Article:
The pressure is 170 bar, which is between 150 and 200. The flow is 8.5 lpm. On the 150 column, the adjacent rows are 8.3 (corresponding to 1.18mm tip size) and 9.5 (corresponding to 1.3mm tip size). On the 200 column, the adjacent rows are 8.0 (corresponding to 1.1mm tip size) and 9.6 (corresponding to 1.18mm tip size). Therefore, the two adjacent rows are not the same for the two pressure columns. So you must perform a weighted average. I'm thinking something like this: for the 150 Bar column, do a linear interpolation.

$\displaystyle \text{Tip size}=1.18+\dfrac{1.3-1.18}{9.5-8.3}\,(\text{flow}-8.3)=1.18+\dfrac{1.3-1.18}{9.5-8.3}\,(8.5-8.3)=1.2.$

This answer makes sense, because it is closer to 1.18 than to 1.3, as we'd expect, since 8.5 is closer to 8.3 than to 9.5.

Similarly, for the 200 bar column, you could do this:

$\displaystyle \text{Tip size}=1.1+\dfrac{1.18-1.1}{9.6-8.0}\,(\text{flow}-8.0)=1.1+\dfrac{1.18-1.1}{9.6-8.0}\,(8.5-8.0)=1.125.$

So now the question is, do you go with the 1.1 tip size, or the 1.18 tip size? Well, you could now do a weighted average of these two numbers, based on the fact that 170 is closer to 150 than to 200. It's just another linear interpolation:

$\displaystyle \text{Tip size}=1.125+\dfrac{1.2-1.125}{150-200}\,(\text{pressure}-200)=1.125+\dfrac{1.2-1.125}{150-200}\,(170-200)=1.17.$

Again, this answer makes sense, because it's closer to the 1.125 of the 150 bar column, than the 1.2 of the 200 bar column.

Finally, while 1.17 is very close to 1.18, if you want to go smaller, then you would then choose the 1.1mm size tip.

Does all that make sense?

5. Thanks for that reply with formula. You know I was sure It was not an easy solution. I would need to code that formula in VBA so that ultimately just the flow rate LPM and pressure in BAR could be entered and it would give the 'best fit' tip size.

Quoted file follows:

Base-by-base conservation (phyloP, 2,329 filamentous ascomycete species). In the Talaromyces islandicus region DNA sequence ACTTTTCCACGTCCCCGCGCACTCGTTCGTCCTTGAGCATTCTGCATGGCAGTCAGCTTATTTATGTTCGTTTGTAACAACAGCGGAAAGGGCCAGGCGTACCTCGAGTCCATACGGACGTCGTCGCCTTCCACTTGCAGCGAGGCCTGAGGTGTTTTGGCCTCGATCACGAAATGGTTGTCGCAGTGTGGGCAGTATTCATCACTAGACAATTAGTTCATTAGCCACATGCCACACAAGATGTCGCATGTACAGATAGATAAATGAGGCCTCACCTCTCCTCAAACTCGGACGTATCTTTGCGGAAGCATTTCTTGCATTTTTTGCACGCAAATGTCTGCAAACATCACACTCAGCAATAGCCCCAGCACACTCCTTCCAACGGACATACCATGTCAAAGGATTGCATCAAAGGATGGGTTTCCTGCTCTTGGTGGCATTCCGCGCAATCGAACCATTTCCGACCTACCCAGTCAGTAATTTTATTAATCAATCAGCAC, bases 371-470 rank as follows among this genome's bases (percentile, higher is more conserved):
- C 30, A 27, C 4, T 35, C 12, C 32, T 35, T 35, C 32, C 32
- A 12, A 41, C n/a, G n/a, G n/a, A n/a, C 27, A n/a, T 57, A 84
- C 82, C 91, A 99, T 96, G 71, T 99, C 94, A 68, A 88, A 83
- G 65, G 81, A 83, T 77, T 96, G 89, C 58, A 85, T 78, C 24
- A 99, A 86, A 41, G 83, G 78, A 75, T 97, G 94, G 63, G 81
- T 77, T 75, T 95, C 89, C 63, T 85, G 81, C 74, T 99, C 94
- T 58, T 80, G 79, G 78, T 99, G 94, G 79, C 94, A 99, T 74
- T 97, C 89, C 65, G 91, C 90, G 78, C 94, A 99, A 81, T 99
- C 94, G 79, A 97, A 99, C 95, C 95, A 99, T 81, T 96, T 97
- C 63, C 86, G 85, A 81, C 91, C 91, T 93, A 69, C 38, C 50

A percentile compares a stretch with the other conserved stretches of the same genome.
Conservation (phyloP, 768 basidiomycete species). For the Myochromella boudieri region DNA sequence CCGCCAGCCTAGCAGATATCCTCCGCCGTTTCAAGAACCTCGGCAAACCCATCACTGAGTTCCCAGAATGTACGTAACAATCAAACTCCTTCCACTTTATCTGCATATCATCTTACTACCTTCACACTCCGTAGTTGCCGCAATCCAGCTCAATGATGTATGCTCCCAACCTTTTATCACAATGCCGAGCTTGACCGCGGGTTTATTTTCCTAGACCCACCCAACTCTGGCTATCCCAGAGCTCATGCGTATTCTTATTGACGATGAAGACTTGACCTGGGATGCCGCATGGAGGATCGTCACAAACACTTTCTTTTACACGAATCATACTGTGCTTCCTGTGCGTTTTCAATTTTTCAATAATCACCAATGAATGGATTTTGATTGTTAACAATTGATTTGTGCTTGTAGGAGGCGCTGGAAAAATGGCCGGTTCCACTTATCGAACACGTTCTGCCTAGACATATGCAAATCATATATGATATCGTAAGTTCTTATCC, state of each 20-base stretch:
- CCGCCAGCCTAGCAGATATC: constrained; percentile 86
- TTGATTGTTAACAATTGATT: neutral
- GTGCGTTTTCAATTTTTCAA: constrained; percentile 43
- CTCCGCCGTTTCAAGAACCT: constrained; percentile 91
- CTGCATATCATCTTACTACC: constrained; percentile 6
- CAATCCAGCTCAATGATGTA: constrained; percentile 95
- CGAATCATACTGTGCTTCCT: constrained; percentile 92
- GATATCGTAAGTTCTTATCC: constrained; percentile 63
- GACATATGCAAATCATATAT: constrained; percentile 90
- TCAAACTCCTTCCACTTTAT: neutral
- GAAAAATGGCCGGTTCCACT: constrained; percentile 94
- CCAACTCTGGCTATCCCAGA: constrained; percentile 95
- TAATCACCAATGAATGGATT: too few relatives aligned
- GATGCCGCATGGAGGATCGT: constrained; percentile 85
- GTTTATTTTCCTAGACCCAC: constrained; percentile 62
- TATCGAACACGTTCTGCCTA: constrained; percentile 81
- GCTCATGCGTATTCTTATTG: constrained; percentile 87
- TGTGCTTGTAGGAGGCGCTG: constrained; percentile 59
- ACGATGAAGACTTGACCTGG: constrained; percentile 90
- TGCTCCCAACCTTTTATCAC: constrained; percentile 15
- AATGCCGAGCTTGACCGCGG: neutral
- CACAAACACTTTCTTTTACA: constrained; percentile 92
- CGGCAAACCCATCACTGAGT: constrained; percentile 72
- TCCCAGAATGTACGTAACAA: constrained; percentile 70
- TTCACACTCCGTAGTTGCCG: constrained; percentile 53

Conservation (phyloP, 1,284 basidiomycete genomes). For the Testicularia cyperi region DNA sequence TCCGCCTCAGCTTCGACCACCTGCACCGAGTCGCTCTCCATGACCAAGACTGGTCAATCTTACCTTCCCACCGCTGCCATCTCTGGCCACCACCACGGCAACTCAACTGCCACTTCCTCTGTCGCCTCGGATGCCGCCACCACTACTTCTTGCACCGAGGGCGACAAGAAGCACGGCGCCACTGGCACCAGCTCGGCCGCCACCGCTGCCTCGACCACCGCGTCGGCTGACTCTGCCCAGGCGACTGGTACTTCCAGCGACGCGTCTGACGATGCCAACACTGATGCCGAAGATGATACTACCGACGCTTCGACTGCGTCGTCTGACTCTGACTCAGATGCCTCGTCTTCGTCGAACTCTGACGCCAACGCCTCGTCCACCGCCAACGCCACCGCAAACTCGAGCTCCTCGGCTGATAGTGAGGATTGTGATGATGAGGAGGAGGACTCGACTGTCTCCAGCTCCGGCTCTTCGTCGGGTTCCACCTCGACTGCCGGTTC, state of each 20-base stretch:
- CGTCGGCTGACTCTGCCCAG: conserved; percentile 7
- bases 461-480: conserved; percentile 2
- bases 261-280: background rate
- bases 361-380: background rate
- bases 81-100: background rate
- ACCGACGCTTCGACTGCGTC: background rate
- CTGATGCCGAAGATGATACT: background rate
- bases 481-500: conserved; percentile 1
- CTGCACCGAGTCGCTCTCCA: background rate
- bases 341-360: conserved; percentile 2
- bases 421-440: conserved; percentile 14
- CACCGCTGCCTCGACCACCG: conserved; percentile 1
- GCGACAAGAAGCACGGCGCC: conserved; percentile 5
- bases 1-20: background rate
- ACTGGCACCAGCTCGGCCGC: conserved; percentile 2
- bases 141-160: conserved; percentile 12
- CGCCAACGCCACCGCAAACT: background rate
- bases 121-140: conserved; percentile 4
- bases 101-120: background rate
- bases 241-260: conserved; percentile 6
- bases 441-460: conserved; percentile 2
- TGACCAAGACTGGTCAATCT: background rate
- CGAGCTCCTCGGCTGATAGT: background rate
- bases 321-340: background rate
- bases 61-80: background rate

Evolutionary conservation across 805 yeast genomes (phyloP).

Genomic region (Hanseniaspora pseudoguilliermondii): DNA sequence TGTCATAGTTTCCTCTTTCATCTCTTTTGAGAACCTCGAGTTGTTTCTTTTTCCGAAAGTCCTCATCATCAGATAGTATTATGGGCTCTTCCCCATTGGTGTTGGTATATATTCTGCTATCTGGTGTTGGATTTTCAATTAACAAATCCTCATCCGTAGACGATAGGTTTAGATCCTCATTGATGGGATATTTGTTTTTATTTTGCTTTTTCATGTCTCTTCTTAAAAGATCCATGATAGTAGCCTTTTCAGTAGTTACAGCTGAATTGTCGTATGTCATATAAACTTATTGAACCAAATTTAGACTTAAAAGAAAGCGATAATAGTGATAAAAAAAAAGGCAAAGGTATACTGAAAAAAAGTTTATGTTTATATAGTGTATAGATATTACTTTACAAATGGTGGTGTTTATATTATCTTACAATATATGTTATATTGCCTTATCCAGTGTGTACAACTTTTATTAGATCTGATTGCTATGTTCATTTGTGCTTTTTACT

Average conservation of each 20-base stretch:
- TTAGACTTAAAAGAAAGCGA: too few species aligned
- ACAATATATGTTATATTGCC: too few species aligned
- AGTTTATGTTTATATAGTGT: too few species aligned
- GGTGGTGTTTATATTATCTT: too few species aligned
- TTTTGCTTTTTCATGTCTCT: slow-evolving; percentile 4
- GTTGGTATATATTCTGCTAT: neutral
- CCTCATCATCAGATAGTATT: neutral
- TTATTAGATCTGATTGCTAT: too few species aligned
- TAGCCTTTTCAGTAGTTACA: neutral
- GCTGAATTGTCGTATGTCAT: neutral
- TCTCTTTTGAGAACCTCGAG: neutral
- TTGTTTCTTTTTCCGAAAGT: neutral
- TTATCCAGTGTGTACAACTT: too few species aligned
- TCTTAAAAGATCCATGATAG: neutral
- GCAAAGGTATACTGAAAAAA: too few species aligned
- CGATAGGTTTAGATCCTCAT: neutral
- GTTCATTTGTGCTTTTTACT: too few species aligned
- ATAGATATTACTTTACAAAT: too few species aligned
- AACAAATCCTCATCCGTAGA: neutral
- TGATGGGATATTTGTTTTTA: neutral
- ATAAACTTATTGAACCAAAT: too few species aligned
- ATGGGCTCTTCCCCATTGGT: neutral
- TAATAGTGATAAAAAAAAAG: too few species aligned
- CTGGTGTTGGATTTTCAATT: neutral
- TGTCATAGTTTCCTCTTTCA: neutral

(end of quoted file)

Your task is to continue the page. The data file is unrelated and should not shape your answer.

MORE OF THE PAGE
Ive struggled for ages trying to figure this out. now I have a much better understanding on how to approach this problem. is the Weighted Average and Linear interpolation as starndard approach to this type of problem. or any other ways to look at it.
some one at some stage must of calculated the Tip sizes for the manufactures product data sheet. then at some point this was approximated down to standard Tip sizes and into the datasheet table.

my god if teachers in school assumed that approach with kids today it would make things a lot better. teachers stand up in class and just read from text books and yell at the kids when they dont understand and make them feel incompetent. I did absolutly terrible at maths at school, put into a duff class with a bunch of idiots. but after i left school and went engineering college we had a fantastic maths teacher who turned up to our lecture in board shorts and scruffy tee shirt. and turned teaching maths on its head. I went from 'failure' to A+ student in 12mths. the main thing that changed was a building of beleif that I could do it as was taught in very different way and he did not make anyone feel small for not understanding. it was great to have a teacher who was a real enthuiast of math and not someone who made it feel like hiking through treakle.

6. Confucius also said: great teacher is teachable...

7. im trying to work out whats going on. )

8. Originally Posted by Wilmer
Confucius also said: great teacher is teachable...
Absolutely! Totally agree on that one. Just as pride and ego in the student are the biggest impediments to learning that I know of, pride and ego in the teacher is the biggest impediment to teaching that I know of. A "teacher" who can't admit he's wrong shouldn't be in the classroom.

9. Originally Posted by mxcjon
im trying to work out whats going on. )

You got the idea perfectly. Nice visual there.

If you're working in Excel, you could probably do some sort of lookup function to find what you need. VBA might or might not be overkill.